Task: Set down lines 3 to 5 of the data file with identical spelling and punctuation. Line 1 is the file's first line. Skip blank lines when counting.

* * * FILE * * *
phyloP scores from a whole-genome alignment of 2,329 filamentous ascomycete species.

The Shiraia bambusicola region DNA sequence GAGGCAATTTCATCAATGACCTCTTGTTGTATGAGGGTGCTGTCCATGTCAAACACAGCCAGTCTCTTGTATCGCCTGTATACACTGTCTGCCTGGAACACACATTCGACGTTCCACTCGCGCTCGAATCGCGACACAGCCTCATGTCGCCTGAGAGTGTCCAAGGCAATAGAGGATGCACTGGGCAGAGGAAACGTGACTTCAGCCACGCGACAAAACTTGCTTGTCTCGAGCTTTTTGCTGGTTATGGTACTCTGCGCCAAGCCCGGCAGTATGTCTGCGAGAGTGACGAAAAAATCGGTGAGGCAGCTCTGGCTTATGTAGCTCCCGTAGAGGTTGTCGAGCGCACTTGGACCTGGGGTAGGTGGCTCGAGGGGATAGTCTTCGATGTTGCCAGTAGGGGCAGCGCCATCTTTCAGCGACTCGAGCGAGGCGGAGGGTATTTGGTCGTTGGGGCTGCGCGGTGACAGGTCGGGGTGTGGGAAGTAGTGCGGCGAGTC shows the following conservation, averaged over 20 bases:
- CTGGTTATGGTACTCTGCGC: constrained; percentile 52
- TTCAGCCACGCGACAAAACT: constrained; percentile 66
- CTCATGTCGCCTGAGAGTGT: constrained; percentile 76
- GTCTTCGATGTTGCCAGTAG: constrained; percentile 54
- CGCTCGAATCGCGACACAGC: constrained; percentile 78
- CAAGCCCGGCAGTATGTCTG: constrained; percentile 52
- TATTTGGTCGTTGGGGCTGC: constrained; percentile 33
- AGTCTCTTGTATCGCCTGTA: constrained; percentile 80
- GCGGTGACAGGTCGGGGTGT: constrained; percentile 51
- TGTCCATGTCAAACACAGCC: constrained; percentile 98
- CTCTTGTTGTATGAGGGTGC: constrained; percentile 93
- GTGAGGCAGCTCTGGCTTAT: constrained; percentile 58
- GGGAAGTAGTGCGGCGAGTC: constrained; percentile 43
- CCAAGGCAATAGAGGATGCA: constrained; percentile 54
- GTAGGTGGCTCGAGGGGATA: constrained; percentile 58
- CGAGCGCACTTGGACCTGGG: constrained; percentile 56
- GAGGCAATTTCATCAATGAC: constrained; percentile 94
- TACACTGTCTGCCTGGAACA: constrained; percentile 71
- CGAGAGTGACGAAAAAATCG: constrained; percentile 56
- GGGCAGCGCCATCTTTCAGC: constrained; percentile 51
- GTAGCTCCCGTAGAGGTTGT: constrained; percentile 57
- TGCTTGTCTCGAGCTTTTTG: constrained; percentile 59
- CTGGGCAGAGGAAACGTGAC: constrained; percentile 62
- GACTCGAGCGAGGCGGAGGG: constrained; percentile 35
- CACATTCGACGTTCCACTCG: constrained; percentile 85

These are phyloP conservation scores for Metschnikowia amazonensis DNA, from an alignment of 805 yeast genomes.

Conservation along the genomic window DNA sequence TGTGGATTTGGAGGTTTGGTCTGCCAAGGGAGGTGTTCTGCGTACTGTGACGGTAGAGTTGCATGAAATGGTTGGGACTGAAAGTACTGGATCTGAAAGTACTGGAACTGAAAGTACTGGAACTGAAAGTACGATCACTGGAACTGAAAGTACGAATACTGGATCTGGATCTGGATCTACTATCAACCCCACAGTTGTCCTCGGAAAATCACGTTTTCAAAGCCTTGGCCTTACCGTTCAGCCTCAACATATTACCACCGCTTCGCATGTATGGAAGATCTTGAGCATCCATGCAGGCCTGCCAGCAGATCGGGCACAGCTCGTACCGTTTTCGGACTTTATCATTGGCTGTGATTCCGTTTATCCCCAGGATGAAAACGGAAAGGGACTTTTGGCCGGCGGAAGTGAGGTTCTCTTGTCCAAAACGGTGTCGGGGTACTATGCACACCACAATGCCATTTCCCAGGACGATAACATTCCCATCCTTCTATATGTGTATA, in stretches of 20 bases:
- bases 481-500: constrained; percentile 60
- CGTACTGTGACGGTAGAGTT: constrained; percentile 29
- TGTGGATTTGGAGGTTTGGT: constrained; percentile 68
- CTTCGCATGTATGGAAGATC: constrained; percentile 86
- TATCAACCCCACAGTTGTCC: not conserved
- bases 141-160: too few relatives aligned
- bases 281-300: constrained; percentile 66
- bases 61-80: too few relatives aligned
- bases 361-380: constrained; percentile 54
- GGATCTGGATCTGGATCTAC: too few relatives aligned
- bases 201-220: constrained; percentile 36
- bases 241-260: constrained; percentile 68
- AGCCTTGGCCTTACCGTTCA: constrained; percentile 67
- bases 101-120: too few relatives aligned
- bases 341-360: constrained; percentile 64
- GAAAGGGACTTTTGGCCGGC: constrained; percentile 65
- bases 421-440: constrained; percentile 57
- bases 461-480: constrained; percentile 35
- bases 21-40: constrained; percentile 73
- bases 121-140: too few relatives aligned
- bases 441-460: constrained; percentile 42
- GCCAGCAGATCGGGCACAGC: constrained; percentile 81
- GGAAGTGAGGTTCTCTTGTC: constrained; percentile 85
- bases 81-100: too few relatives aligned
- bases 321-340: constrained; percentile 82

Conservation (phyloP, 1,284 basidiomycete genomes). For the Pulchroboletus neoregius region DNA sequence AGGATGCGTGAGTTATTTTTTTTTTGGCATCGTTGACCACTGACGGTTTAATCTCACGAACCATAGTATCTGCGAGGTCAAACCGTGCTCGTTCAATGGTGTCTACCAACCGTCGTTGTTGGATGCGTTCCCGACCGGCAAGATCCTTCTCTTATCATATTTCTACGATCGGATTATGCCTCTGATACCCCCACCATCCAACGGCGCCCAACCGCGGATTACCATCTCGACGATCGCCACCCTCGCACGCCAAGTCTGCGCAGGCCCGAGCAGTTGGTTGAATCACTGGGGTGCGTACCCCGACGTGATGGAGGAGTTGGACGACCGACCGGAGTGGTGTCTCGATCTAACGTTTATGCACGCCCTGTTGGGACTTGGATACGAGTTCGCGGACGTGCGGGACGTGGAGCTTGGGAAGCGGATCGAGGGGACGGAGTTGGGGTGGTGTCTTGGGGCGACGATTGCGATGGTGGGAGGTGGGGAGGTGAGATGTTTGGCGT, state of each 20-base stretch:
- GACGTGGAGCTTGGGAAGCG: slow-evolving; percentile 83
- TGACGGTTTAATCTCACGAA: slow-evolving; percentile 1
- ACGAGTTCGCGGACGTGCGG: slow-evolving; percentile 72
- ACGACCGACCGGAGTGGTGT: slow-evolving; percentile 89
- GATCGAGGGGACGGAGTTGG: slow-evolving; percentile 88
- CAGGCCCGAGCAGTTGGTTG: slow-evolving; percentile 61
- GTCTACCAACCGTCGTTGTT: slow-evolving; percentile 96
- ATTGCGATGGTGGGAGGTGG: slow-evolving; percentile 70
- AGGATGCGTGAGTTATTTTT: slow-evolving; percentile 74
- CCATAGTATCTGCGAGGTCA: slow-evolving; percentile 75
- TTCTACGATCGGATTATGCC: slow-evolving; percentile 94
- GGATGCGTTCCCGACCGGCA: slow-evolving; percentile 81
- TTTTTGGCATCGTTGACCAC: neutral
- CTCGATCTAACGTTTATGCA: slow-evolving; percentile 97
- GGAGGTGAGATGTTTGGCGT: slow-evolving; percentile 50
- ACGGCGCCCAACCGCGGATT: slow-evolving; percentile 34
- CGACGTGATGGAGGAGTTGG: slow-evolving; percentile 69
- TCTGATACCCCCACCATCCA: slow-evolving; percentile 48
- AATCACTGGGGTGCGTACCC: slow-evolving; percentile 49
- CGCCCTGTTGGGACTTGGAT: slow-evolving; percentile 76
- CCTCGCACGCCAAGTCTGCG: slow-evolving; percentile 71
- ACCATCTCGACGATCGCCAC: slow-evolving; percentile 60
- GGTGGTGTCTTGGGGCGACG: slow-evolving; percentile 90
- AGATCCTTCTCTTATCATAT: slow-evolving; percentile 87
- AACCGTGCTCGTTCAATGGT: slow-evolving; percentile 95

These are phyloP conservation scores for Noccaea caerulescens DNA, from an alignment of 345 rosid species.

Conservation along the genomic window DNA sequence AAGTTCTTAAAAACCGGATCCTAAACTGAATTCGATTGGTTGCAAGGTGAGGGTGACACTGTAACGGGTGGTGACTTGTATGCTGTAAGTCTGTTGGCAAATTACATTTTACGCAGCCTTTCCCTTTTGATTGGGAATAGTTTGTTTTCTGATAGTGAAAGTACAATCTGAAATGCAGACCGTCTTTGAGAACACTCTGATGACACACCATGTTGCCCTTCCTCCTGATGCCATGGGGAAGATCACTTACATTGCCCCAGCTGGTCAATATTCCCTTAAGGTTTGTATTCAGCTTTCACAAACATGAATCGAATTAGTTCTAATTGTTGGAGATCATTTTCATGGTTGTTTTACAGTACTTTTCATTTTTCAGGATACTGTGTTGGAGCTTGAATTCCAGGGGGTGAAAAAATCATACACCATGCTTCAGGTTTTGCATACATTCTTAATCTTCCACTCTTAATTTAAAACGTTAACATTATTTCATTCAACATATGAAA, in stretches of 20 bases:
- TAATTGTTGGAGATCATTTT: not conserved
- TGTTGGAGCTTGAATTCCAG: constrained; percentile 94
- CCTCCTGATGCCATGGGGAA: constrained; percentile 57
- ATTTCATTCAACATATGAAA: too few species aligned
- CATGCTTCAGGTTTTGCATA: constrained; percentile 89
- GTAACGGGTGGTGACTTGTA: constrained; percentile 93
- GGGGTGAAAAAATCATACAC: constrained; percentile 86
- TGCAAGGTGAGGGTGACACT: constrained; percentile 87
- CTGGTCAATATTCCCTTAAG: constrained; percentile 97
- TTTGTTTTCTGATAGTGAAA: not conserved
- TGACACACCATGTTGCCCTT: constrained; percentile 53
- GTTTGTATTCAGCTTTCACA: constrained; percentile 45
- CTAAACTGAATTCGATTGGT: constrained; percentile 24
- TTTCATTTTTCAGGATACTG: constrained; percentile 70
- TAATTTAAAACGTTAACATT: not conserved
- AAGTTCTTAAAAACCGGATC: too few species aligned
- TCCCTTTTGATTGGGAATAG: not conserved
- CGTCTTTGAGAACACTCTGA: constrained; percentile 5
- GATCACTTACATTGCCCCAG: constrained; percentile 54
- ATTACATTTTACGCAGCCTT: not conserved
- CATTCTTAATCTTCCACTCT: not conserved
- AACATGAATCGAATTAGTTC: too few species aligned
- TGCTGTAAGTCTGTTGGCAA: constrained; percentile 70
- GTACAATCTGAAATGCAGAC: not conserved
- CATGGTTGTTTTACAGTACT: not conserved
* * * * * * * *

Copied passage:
- CTGGTTATGGTACTCTGCGC: constrained; percentile 52
- TTCAGCCACGCGACAAAACT: constrained; percentile 66
- CTCATGTCGCCTGAGAGTGT: constrained; percentile 76